I have no idea how to spell this, but Tod's got it. He has been doing so great, but now his Doc wants him to stay in the hospital over the weekend to keep an eye on Tod's heart. It's not got it's rhythm back from the surgery. We are not out of the woods yet...


It has been an amazingly stressful time, but by yesterday, all was well. Tod JUST came out of the Cardiac Critical Care Unit yesterday morning, and by last night was already doing so well the nurses told him to stop making the other heart patients on the ward look bad! He dressed himself in a dapper button-up dress shirt and long pants, and just walks around the ward (sometimes with hoses and tubes attached) with a smile on his face. Amazing. (this is orange in his honor!)

I am so tired, but so amazingly happy for the first time in many months. However, I am also saddened by a friend’s tragic news today. Someone I do not know well, but already really have a special place for in my heart. I got up this morning to write her a note to see if she’d bring her beautiful daughter to see me and Tod next week, but I got her news that she was sick again, and can in no way ask her to come. She must be utterly scared and frightened. And now, I know very much what it is like to have a spouse be given a heart-breaking diagnosis. Hang in there, K!

I would bet that she also has a great support network. I have been overwhelmed by the kindness of our friends and family in the last few months and weeks. I need to buy more thank-you cards, and Tod’s still in the hospital!!

I know it will still be difficult after he gets home. But right now, with him doing so well, my heart (which as far as I know works fine!!) is so very light with happiness. It is a shame that it takes an emergency to remind us we are loved, or to connect with people we always think “I should call that person” but we never do. But the thing that is MOST important is that when we need them, they are there. And just so you, dear reader, know: If you need me for ANYTHING, YOU let me know. If I am able, I’ll be there for you. It’s the least I can do!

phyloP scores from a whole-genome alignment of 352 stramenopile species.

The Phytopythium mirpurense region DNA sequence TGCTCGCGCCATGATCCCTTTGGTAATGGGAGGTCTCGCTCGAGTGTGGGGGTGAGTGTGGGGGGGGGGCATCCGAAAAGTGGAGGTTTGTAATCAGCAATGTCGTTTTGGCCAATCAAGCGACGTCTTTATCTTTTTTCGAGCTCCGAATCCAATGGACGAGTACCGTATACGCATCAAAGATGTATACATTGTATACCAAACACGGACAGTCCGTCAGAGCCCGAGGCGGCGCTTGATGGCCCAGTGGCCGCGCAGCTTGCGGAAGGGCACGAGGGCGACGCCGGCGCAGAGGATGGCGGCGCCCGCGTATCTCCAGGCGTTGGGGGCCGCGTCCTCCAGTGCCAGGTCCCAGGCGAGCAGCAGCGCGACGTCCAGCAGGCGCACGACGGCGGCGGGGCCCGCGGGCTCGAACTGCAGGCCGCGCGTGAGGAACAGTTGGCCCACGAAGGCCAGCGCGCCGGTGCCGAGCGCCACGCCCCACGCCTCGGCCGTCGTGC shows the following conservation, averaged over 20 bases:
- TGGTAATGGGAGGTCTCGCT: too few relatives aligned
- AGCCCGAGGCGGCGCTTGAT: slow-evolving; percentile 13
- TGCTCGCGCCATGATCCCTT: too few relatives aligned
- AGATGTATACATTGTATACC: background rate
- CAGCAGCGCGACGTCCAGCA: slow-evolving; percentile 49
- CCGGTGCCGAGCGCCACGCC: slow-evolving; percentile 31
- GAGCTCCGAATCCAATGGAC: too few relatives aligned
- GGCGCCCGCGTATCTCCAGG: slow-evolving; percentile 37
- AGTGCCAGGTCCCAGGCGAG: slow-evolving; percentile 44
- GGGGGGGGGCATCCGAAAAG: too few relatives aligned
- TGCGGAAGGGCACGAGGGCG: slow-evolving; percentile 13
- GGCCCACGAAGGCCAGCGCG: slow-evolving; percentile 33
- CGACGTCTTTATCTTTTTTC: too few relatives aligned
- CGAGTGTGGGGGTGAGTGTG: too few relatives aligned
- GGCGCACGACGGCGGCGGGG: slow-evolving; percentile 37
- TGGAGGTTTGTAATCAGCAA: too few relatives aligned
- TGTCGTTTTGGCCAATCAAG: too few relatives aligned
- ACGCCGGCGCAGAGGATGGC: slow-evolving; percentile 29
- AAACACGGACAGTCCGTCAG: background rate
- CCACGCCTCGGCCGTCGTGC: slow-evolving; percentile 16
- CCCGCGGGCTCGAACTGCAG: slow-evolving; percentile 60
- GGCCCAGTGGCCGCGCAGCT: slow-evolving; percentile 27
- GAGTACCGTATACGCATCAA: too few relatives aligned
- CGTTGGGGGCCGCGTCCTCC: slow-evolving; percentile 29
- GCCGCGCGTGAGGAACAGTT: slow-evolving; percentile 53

Now go out there and call or write someone you love, and let them know it. You never never know when something awful is going to happen and you won’t get to tell them you love them. I was lucky. I’ve had my marriage extended by years and years b/c the doctor found something very small wrong with my husband’s heart, and thought to mention it to him. I’ve never taken his love or our time together for granted, but I have been reminded that we are all but mortals, and our time together is fleeting. Better to spend it loving the people around you than wishing you had after they are gone.

Thursday, January 26, 2006

Moved from ICU to Private Room Today

Tod was moved into a private room today WAY before we thought he would be b/c he was doing so well. His spirits are great (all things considered!) and he wanted to eat so I KNEW he was doing better. He claims he'll be back at work next week. (ok, so NO, he won't, but I bet he'll be well on his way).

He can receive visitors, and can accept phone calls. If you would like to call him, send good wishes, flowers, or come visit, just call me and I'll set it up. If you don't have my number, email me (nesharoo7602@hotmail.com) and I will call you back. Tod can also read email at the hospital on my PDA, so you can also send emails directly to him.

I will continue to keep you informed this way, and thank you once again for your continued support!!

Wednesday, January 25, 2006

He's doing GREAT!

Tod is doing great. I will only post briefly now, and will post more tomorrow. He went in surgery at 2:00pm, and came out around 7:30pm-8:00pm. We were able to see him by 9:00pm. He looked aweful, but his spirits were good, and he was cracking jokes (even though he had a tub in his throat and couldn't talk, we knew it was a joke). Everyone said he was doing great.

By 10:00, he had some bleeding that the surgeon said was "More than usual, but nothing to be alarmed about". They sedated him so he'd rest, and they made me leave. His surgeon is the on-call surgeon tonight and he promised he'd take good care of Tod.

I see him tomorrow at 8:30am. He should be able to speak by then, and hopefully off the respirator, etc.

Please keep us in your prayers.

Tuesday, January 24, 2006

Today is the day. Or is it?